PLEASE NOTE: At this time we are offering our clients the ability to meet with us in person, via telephone or through video conferencing. Please call our office to discuss your options.

April is Distracted Driving Awareness Month

 April is Distracted Driving Awareness Month

For most of us, driving can be a leisure activity. Maybe not that sitting-in-traffic daily commute, but lovely weekend drives to admire local scenery, or just to get the car out on the open road in some nice weather. However, a pleasure drive can turn downright dangerous when confronted with hazards like distracted drivers, which is why we always need to remain vigilant behind the wheel.

April is Distracted Driving Awareness Month, so we’ve put together some facts and tips about distracted driving to give you some knowledge about the issue and avoid falling into the distracted driving trap yourself.

Facts about distracted driving

Our cell phones mostly feel like an extension of ourselves, which might make us forget that they can take our attention away from the road. For example, driving and talking on the phone gives you the same level of impairment as driving while intoxicated (a BAC of 0.08%). And sending or reading a text is the same as driving the length of a football field at 55 mph blindfolded. And texting behind the wheel increases the risk of having a car accident or near-crashing by 23 times. [fusion_builder_container hundred_percent=”yes” overflow=”visible”][fusion_builder_row][fusion_builder_column type=”1_1″ background_position=”left top” background_color=”” border_size=”” border_color=”” border_style=”solid” spacing=”yes” background_image=”” background_repeat=”no-repeat” padding=”” margin_top=”0px” margin_bottom=”0px” class=”” id=”” animation_type=”” animation_speed=”0.3″ animation_direction=”left” hide_on_mobile=”no” center_content=”no” min_height=”none”][EndDD.org]

However, using your phone while driving isn’t the only form of distracted driving. Anything that takes your mind off the task at hand—your eyes off the road or your hands off the steering wheel—is considered distracted driving. This could include grooming, eating, adjusting a GPS or mapping app, changing your music, or talking to passengers. They might not seem like activities that distract you from driving because they’re so common and we don’t think twice about doing them. However, they’re in fact quite dangerous. In 2015, 3,477 people were killed and an additional 391,000 were injured in auto accidents involving distracted drivers.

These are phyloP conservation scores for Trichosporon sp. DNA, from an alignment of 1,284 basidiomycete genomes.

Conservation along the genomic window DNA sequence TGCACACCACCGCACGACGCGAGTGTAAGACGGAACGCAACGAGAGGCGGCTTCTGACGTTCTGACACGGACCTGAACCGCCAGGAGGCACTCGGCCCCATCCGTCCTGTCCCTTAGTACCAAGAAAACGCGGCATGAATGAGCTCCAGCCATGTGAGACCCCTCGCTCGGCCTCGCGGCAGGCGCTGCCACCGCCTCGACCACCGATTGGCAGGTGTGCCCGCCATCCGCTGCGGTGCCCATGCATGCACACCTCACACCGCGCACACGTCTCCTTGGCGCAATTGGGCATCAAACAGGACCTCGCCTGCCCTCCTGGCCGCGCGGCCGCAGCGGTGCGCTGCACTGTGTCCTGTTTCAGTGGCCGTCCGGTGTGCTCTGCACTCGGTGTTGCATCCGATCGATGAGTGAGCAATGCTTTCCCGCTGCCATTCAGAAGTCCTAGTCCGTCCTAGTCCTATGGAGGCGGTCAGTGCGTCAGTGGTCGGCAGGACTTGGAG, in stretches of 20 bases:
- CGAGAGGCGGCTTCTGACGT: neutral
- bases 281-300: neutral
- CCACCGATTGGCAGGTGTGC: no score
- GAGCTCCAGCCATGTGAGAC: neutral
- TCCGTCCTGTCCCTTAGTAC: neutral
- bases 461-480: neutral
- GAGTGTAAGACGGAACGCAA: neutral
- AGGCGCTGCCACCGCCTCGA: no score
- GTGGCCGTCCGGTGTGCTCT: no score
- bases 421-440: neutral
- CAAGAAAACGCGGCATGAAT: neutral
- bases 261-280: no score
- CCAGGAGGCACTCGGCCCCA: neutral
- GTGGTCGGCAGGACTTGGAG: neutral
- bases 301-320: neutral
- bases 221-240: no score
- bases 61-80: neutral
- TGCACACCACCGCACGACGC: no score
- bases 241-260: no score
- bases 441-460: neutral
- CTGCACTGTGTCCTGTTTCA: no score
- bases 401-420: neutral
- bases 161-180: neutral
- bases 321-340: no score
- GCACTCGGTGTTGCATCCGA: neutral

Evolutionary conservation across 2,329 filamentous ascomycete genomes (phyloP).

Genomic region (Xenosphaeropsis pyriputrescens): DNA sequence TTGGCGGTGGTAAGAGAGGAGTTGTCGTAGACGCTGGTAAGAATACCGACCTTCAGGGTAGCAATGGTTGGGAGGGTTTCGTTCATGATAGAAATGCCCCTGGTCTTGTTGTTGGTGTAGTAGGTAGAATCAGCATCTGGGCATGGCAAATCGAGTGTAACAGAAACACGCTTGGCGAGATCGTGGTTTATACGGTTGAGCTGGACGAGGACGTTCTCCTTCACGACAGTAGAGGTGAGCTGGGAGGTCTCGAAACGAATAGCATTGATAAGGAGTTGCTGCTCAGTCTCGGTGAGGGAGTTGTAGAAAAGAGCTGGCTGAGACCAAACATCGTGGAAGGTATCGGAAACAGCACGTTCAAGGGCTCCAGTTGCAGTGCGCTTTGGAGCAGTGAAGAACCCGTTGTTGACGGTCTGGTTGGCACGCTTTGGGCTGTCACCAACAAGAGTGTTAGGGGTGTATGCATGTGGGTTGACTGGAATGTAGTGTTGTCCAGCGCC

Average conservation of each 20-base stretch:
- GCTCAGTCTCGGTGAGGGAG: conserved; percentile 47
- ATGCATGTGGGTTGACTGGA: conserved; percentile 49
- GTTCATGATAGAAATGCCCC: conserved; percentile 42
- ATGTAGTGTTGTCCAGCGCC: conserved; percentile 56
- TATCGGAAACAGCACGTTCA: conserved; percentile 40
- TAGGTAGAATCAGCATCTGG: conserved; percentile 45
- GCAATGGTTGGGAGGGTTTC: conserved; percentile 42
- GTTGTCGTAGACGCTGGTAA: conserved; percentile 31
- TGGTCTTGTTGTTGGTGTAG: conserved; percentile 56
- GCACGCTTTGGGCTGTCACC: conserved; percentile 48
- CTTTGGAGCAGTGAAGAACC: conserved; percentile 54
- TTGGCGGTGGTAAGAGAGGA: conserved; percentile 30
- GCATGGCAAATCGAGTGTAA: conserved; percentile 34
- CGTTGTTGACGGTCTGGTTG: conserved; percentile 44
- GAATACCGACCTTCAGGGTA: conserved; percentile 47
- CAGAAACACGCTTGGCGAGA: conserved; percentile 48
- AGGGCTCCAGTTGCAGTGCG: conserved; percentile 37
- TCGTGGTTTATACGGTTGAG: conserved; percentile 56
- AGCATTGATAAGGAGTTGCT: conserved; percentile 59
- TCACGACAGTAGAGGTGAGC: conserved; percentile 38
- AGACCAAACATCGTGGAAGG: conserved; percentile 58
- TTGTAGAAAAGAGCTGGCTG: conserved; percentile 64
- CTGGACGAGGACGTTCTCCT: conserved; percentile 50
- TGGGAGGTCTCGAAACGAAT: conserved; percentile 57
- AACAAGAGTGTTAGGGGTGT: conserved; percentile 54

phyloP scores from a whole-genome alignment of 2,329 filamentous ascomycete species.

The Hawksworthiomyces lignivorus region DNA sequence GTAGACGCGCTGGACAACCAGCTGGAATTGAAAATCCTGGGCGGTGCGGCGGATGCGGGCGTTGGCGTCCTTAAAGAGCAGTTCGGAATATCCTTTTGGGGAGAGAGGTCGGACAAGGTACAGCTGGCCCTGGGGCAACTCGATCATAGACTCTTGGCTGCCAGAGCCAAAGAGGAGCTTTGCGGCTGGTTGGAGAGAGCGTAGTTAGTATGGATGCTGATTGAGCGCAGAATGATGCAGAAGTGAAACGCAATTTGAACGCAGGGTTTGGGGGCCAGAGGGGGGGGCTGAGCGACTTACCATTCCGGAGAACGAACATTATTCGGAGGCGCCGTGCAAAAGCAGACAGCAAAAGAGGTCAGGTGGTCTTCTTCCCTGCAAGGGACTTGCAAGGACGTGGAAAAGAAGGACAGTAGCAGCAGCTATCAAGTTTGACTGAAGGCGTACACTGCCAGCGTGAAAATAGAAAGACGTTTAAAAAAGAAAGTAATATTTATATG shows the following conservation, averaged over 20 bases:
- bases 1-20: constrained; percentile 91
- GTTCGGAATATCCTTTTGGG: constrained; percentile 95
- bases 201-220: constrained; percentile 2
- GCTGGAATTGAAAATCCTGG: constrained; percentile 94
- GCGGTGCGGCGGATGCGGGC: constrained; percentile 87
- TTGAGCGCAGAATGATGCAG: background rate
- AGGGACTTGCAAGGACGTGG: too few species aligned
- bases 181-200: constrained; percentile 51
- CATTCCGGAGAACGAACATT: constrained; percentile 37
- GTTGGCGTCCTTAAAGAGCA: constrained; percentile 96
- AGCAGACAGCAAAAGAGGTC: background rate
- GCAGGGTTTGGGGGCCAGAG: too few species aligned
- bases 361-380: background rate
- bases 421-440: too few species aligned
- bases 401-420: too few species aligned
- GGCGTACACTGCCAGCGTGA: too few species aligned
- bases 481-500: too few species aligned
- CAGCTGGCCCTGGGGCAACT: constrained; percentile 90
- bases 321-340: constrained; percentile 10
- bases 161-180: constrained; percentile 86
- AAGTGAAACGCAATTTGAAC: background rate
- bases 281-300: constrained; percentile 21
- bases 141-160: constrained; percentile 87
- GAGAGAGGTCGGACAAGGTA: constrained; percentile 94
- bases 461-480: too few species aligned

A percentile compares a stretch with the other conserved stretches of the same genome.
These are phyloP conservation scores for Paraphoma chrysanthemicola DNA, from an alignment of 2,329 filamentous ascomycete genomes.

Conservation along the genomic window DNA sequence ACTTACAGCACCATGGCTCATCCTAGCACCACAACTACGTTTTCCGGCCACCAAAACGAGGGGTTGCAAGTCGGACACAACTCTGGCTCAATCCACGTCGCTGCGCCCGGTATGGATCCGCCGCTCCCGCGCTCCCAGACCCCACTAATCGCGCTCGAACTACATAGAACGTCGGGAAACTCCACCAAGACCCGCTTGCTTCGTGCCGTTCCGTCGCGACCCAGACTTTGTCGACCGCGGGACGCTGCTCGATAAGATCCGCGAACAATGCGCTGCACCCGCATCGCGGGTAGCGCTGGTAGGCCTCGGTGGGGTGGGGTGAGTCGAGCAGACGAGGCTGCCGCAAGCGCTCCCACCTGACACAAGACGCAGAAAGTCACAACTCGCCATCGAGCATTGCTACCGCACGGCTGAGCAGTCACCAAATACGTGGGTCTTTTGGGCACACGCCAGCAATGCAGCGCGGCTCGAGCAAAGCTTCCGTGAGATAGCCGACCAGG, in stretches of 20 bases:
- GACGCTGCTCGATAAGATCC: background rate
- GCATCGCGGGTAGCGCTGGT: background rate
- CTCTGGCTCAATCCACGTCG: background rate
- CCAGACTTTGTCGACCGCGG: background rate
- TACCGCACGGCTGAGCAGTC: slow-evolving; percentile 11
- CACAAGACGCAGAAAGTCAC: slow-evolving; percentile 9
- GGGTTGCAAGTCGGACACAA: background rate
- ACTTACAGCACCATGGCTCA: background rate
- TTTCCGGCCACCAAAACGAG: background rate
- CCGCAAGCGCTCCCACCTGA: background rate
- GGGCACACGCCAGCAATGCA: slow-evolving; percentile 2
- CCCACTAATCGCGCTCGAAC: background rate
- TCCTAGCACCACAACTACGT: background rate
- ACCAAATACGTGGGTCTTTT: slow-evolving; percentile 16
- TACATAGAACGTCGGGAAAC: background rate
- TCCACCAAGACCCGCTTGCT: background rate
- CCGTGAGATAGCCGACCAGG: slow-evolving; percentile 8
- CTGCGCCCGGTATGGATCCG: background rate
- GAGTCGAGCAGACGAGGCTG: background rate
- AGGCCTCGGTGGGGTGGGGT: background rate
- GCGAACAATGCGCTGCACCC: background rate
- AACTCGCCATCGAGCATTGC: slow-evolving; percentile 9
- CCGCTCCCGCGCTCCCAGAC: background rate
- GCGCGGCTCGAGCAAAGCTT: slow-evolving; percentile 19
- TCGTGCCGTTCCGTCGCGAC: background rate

Typical driving distractions

All kinds of distracted driving are dangerous, but it’s evident from this list that technology is playing a bigger and bigger role in car accidents.

  • Phone calls: Making or taking calls distracts you from what you should be doing—paying attention to your driving. Even using hands-free technology still takes your mind off the road.
  • Using social media: As crazy as it might seem, some people update or check social media behind the wheel. We shouldn’t have to say that nothing is that important. It can wait.
  • Texting: Texting while driving is extremely dangerous and takes your eyes and hands off the road. Even voice-to-text applications can be distracting.
  • Music: Many drivers also flip through songs on their phones or iPods, or fiddle around with the stereo system, while driving.
  • Eating and drinking: Consuming food or beverages while driving takes your hands off the wheel, your eyes off the road, and distracts your mind from the task at hand.
  • Drowsy driving: Driving while fatigued is as dangerous as driving drunk, and affects your cognitive function and ability to focus.
  • Rubbernecking: Slowing down to look at an accident doesn’t just cause traffic slowdowns. It also takes your eyes off the road and raises the risk of causing another accident.
  • Grooming: If your eyes are looking in the mirror while you’re applying makeup or grooming, they’re not on the road where they should be.

Avoiding distracted driving

How can you avoid driving while distracted? Just remember a few things and incorporate them into your driving habits. If you absolutely must talk on the phone, use a hands-free device. Avoid texting and driving. Program your GPS before you start driving—even if you think you won’t need it. You never know when you might get re-routed. Set your music playlist beforehand, too. Don’t let yourself get distracted by your pets or passengers.

Simply put? Stay alert behind the wheel.

Suffering injury in a car accident can be an overwhelming experience, coupled with a long healing process. If you need aggressive representation from a trusted team of car accident attorneys, look to Crandall & Pera Law. Please call our Ohio office at 877-686-8879, or in Kentucky at 877-651-7764. You can also fill out our contact form to schedule a no-obligation consultation.

 

[/fusion_builder_column][/fusion_builder_row][/fusion_builder_container]

Archives

FindLaw Network